Bonnin, popularly known as Zitkala-Sa (“Red Bird”), was one of the first Native American authors whose work was published without passing under the pen of a white interpreter or translator. Throughout her life, Zitkala-Sa struggled with her mixed heritage. She was born in 1876 to a full-blooded Sioux woman and a white man. But it was more complicated than that: Zitkala-Sa was a Yankton Sioux born on a Sioux reservation, with a German given name and a Lakota nom de plume. At age 7, she was lured by Quaker missionaries (with promises of plentiful red apples) to White’s Manual Labor Institute in Wabash, Ind. It was there that her long braids were sliced off—and that she learned to write in English.
In 1899, after earning a scholarship to Earlham University in Indiana, where she studied violin, then spending two years at the New England Conservatory, Zitkala-Sa accepted a position as a music teacher at Pennsylvania’s Carlisle Indian Industrial School. But she was horrified by the institution’s underlying philosophy. As the school’s founder Richard Pratt was spouting phrases like “Kill the Indian in him, and save the man,” Zitkala-Sa began writing political essays criticizing the practices.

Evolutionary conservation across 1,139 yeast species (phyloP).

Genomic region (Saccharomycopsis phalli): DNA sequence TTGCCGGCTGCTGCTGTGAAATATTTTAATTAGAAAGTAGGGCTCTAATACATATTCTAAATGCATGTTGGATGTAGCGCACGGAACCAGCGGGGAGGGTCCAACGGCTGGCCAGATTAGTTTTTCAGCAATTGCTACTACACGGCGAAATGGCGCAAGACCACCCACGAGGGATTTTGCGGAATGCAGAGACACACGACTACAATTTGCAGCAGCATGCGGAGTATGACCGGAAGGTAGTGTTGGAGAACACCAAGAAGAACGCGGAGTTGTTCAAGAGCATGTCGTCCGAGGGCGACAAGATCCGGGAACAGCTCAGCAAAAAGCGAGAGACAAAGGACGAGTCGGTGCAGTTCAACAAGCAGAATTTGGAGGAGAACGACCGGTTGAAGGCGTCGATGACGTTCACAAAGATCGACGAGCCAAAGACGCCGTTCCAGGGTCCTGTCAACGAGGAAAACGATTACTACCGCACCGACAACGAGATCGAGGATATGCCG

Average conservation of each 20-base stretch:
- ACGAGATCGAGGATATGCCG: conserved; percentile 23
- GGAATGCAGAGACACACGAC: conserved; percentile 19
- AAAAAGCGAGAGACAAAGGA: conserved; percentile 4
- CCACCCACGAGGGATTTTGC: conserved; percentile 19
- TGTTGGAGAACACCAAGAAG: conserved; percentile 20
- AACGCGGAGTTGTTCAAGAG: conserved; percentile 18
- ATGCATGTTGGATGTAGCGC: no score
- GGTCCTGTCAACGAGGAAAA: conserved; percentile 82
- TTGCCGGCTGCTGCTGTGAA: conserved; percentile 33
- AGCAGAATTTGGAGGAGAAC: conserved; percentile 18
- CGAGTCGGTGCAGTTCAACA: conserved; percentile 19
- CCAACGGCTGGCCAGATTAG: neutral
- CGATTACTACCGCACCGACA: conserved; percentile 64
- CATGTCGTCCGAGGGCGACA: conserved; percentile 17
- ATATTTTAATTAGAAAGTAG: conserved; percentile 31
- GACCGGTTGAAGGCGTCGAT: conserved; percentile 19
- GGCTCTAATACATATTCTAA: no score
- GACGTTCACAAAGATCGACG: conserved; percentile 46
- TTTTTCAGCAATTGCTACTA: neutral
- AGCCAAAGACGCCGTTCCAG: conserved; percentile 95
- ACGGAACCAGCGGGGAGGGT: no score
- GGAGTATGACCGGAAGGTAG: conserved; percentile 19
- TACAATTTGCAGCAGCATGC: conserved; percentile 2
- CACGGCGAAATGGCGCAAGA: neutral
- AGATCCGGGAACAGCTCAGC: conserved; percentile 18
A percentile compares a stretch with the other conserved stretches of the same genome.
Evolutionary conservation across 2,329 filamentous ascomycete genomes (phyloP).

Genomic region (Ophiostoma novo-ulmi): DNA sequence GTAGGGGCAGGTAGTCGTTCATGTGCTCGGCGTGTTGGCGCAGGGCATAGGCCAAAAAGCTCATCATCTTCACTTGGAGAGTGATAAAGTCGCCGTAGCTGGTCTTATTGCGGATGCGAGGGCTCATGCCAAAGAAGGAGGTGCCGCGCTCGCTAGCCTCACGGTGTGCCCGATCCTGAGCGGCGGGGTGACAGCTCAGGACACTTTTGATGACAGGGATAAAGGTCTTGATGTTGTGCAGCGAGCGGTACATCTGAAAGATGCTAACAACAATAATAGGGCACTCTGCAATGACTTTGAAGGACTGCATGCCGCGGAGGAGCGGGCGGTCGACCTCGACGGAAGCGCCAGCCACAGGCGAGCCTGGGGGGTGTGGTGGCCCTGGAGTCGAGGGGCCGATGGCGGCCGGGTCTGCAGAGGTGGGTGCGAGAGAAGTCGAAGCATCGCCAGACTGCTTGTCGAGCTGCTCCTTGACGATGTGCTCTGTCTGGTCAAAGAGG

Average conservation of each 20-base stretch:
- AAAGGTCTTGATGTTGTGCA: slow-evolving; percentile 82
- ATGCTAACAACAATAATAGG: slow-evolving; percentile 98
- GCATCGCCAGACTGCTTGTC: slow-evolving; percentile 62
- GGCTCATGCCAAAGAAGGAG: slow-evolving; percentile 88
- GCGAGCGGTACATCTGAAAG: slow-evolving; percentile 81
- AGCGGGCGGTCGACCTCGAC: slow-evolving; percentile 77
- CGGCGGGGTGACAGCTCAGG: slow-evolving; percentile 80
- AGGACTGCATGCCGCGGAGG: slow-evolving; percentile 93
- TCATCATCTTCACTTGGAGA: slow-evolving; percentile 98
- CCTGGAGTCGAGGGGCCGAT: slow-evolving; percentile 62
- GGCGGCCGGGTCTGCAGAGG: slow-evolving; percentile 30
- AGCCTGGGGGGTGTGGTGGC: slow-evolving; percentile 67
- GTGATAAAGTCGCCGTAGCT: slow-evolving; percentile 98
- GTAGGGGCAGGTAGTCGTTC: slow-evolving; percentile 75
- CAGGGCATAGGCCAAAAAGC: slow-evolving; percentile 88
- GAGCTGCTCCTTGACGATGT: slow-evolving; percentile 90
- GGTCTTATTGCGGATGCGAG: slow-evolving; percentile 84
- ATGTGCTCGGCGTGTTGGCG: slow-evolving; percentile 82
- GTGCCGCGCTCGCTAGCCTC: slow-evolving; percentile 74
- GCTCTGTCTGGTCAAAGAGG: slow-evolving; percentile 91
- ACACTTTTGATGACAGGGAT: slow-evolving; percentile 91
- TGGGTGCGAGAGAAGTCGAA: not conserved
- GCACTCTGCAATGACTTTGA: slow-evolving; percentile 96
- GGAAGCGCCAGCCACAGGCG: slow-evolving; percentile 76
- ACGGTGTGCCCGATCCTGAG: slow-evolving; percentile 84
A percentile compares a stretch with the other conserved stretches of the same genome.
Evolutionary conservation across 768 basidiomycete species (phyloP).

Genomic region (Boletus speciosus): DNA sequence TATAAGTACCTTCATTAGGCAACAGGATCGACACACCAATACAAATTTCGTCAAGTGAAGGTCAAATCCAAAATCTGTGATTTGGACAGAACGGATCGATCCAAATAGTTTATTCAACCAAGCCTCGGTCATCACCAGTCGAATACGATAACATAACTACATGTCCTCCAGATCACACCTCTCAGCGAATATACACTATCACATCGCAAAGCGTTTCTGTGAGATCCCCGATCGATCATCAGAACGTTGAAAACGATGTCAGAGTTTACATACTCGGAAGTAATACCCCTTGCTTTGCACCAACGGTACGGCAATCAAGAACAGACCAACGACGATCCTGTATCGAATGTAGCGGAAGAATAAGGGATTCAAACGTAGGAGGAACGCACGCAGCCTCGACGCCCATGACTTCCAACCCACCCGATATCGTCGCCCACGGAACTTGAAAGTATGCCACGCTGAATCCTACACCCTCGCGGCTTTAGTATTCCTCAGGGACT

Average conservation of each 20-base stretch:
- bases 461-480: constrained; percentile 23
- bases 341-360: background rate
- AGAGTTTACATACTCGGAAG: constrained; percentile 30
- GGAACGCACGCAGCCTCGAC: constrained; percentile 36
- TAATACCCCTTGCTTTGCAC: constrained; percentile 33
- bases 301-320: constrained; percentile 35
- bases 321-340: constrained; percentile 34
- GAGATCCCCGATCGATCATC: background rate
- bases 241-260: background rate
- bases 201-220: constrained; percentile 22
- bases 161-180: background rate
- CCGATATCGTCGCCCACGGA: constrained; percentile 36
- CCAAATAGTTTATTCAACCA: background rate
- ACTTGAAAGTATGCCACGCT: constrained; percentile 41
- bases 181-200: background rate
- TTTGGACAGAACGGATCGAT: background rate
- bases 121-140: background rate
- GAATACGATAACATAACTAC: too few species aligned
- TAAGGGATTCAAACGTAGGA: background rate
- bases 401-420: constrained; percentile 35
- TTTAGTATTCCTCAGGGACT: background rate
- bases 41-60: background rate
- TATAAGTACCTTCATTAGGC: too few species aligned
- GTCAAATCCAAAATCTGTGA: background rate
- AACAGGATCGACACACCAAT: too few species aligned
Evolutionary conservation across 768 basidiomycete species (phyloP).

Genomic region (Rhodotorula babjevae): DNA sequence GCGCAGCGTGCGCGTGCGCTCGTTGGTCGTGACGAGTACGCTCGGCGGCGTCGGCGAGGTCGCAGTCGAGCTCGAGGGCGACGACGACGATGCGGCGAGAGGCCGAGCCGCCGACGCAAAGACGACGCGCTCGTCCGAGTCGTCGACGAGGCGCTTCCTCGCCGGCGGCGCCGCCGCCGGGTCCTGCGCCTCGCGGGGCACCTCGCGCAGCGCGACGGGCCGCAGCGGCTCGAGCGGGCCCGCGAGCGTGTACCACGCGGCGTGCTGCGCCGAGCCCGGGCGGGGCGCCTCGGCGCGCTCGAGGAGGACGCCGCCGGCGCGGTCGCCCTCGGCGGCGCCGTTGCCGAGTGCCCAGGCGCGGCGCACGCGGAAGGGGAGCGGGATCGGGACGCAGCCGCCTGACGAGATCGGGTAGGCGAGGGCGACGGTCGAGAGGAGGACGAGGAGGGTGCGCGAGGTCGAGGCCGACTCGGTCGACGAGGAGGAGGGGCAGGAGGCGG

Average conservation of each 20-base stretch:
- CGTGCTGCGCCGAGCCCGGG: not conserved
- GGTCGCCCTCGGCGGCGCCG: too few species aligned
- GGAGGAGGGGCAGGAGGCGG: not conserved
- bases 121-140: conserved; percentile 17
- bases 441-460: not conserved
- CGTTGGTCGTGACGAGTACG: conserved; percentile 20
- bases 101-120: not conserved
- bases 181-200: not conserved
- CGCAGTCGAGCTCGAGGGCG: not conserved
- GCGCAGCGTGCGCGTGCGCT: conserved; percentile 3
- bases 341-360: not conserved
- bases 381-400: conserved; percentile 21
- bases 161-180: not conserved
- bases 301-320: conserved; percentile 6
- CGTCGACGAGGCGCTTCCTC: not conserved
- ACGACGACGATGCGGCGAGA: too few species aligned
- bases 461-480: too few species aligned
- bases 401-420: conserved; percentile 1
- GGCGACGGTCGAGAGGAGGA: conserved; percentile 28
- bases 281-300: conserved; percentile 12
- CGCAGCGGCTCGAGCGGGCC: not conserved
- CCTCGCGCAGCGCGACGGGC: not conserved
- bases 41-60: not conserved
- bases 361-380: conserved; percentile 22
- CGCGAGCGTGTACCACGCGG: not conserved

She bristled at the notion of white educators forcing native children to relinquish their cultural identities. Unsurprisingly, her writings led to a strained relationship with the assimilation schools that had taught her to write in the first place. Her stint at Carlisle didn’t last, but her fury did.